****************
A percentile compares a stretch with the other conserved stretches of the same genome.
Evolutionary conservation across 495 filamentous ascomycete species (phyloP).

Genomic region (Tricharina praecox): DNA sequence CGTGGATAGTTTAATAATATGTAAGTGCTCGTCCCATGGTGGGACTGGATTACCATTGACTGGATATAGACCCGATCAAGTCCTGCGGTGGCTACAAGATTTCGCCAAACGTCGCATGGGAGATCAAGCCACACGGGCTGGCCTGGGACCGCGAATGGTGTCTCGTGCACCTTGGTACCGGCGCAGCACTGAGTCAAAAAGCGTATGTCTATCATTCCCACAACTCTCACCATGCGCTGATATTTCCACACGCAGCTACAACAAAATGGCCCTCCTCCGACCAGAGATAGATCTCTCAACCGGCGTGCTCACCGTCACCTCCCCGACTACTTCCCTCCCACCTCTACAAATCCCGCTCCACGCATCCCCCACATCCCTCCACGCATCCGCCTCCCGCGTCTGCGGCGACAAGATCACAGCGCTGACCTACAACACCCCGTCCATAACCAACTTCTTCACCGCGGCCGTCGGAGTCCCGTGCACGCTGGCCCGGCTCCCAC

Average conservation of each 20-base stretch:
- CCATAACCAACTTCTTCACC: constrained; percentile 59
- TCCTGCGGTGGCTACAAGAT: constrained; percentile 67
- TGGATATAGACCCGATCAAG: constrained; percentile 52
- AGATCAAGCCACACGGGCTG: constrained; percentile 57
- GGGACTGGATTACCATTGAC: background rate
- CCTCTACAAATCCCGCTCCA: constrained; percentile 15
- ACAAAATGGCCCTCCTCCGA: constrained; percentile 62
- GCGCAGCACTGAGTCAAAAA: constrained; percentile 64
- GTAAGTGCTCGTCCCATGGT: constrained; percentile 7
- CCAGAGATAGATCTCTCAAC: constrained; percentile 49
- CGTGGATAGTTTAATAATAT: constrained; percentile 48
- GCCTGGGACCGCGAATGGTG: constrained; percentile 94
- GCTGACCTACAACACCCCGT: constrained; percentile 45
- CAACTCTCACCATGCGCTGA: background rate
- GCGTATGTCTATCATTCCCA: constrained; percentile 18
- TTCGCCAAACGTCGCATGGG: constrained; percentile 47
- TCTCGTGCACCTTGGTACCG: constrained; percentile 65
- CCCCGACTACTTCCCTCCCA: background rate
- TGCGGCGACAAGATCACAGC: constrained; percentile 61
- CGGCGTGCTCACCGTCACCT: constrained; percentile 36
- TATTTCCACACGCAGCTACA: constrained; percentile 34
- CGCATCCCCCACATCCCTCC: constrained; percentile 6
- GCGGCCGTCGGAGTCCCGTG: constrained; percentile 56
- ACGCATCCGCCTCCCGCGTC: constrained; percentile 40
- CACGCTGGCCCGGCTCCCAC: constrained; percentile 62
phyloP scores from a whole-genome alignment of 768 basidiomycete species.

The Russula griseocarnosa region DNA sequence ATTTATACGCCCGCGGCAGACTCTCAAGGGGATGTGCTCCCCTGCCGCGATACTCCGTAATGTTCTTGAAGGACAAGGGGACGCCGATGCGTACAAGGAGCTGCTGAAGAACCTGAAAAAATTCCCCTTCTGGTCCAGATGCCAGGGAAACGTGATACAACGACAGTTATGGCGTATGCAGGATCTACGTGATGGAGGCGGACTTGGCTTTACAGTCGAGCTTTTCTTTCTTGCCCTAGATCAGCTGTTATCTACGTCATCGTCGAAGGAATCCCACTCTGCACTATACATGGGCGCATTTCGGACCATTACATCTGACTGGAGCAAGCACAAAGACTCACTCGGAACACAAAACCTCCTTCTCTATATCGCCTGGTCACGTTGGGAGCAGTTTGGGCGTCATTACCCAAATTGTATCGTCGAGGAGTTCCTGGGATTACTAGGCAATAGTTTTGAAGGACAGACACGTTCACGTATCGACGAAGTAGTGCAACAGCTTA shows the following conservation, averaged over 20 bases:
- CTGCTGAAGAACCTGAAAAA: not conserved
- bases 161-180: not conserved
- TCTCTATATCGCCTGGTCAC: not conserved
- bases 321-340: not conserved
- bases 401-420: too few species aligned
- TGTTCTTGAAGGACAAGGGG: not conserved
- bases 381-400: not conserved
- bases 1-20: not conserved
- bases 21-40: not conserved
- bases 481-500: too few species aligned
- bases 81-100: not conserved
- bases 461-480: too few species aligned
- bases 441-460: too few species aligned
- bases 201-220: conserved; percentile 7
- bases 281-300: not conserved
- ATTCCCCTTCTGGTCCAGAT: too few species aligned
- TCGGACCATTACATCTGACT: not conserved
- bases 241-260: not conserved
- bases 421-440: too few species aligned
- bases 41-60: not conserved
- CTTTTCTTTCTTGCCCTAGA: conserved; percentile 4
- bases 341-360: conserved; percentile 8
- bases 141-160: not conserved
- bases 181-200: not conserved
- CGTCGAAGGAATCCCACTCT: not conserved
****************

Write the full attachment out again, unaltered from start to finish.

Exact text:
A percentile compares a stretch with the other conserved stretches of the same genome.
Evolutionary conservation across 495 filamentous ascomycete species (phyloP).

Genomic region (Tricharina praecox): DNA sequence CGTGGATAGTTTAATAATATGTAAGTGCTCGTCCCATGGTGGGACTGGATTACCATTGACTGGATATAGACCCGATCAAGTCCTGCGGTGGCTACAAGATTTCGCCAAACGTCGCATGGGAGATCAAGCCACACGGGCTGGCCTGGGACCGCGAATGGTGTCTCGTGCACCTTGGTACCGGCGCAGCACTGAGTCAAAAAGCGTATGTCTATCATTCCCACAACTCTCACCATGCGCTGATATTTCCACACGCAGCTACAACAAAATGGCCCTCCTCCGACCAGAGATAGATCTCTCAACCGGCGTGCTCACCGTCACCTCCCCGACTACTTCCCTCCCACCTCTACAAATCCCGCTCCACGCATCCCCCACATCCCTCCACGCATCCGCCTCCCGCGTCTGCGGCGACAAGATCACAGCGCTGACCTACAACACCCCGTCCATAACCAACTTCTTCACCGCGGCCGTCGGAGTCCCGTGCACGCTGGCCCGGCTCCCAC

Average conservation of each 20-base stretch:
- CCATAACCAACTTCTTCACC: constrained; percentile 59
- TCCTGCGGTGGCTACAAGAT: constrained; percentile 67
- TGGATATAGACCCGATCAAG: constrained; percentile 52
- AGATCAAGCCACACGGGCTG: constrained; percentile 57
- GGGACTGGATTACCATTGAC: background rate
- CCTCTACAAATCCCGCTCCA: constrained; percentile 15
- ACAAAATGGCCCTCCTCCGA: constrained; percentile 62
- GCGCAGCACTGAGTCAAAAA: constrained; percentile 64
- GTAAGTGCTCGTCCCATGGT: constrained; percentile 7
- CCAGAGATAGATCTCTCAAC: constrained; percentile 49
- CGTGGATAGTTTAATAATAT: constrained; percentile 48
- GCCTGGGACCGCGAATGGTG: constrained; percentile 94
- GCTGACCTACAACACCCCGT: constrained; percentile 45
- CAACTCTCACCATGCGCTGA: background rate
- GCGTATGTCTATCATTCCCA: constrained; percentile 18
- TTCGCCAAACGTCGCATGGG: constrained; percentile 47
- TCTCGTGCACCTTGGTACCG: constrained; percentile 65
- CCCCGACTACTTCCCTCCCA: background rate
- TGCGGCGACAAGATCACAGC: constrained; percentile 61
- CGGCGTGCTCACCGTCACCT: constrained; percentile 36
- TATTTCCACACGCAGCTACA: constrained; percentile 34
- CGCATCCCCCACATCCCTCC: constrained; percentile 6
- GCGGCCGTCGGAGTCCCGTG: constrained; percentile 56
- ACGCATCCGCCTCCCGCGTC: constrained; percentile 40
- CACGCTGGCCCGGCTCCCAC: constrained; percentile 62
phyloP scores from a whole-genome alignment of 768 basidiomycete species.

The Russula griseocarnosa region DNA sequence ATTTATACGCCCGCGGCAGACTCTCAAGGGGATGTGCTCCCCTGCCGCGATACTCCGTAATGTTCTTGAAGGACAAGGGGACGCCGATGCGTACAAGGAGCTGCTGAAGAACCTGAAAAAATTCCCCTTCTGGTCCAGATGCCAGGGAAACGTGATACAACGACAGTTATGGCGTATGCAGGATCTACGTGATGGAGGCGGACTTGGCTTTACAGTCGAGCTTTTCTTTCTTGCCCTAGATCAGCTGTTATCTACGTCATCGTCGAAGGAATCCCACTCTGCACTATACATGGGCGCATTTCGGACCATTACATCTGACTGGAGCAAGCACAAAGACTCACTCGGAACACAAAACCTCCTTCTCTATATCGCCTGGTCACGTTGGGAGCAGTTTGGGCGTCATTACCCAAATTGTATCGTCGAGGAGTTCCTGGGATTACTAGGCAATAGTTTTGAAGGACAGACACGTTCACGTATCGACGAAGTAGTGCAACAGCTTA shows the following conservation, averaged over 20 bases:
- CTGCTGAAGAACCTGAAAAA: not conserved
- bases 161-180: not conserved
- TCTCTATATCGCCTGGTCAC: not conserved
- bases 321-340: not conserved
- bases 401-420: too few species aligned
- TGTTCTTGAAGGACAAGGGG: not conserved
- bases 381-400: not conserved
- bases 1-20: not conserved
- bases 21-40: not conserved
- bases 481-500: too few species aligned
- bases 81-100: not conserved
- bases 461-480: too few species aligned
- bases 441-460: too few species aligned
- bases 201-220: conserved; percentile 7
- bases 281-300: not conserved
- ATTCCCCTTCTGGTCCAGAT: too few species aligned
- TCGGACCATTACATCTGACT: not conserved
- bases 241-260: not conserved
- bases 421-440: too few species aligned
- bases 41-60: not conserved
- CTTTTCTTTCTTGCCCTAGA: conserved; percentile 4
- bases 341-360: conserved; percentile 8
- bases 141-160: not conserved
- bases 181-200: not conserved
- CGTCGAAGGAATCCCACTCT: not conserved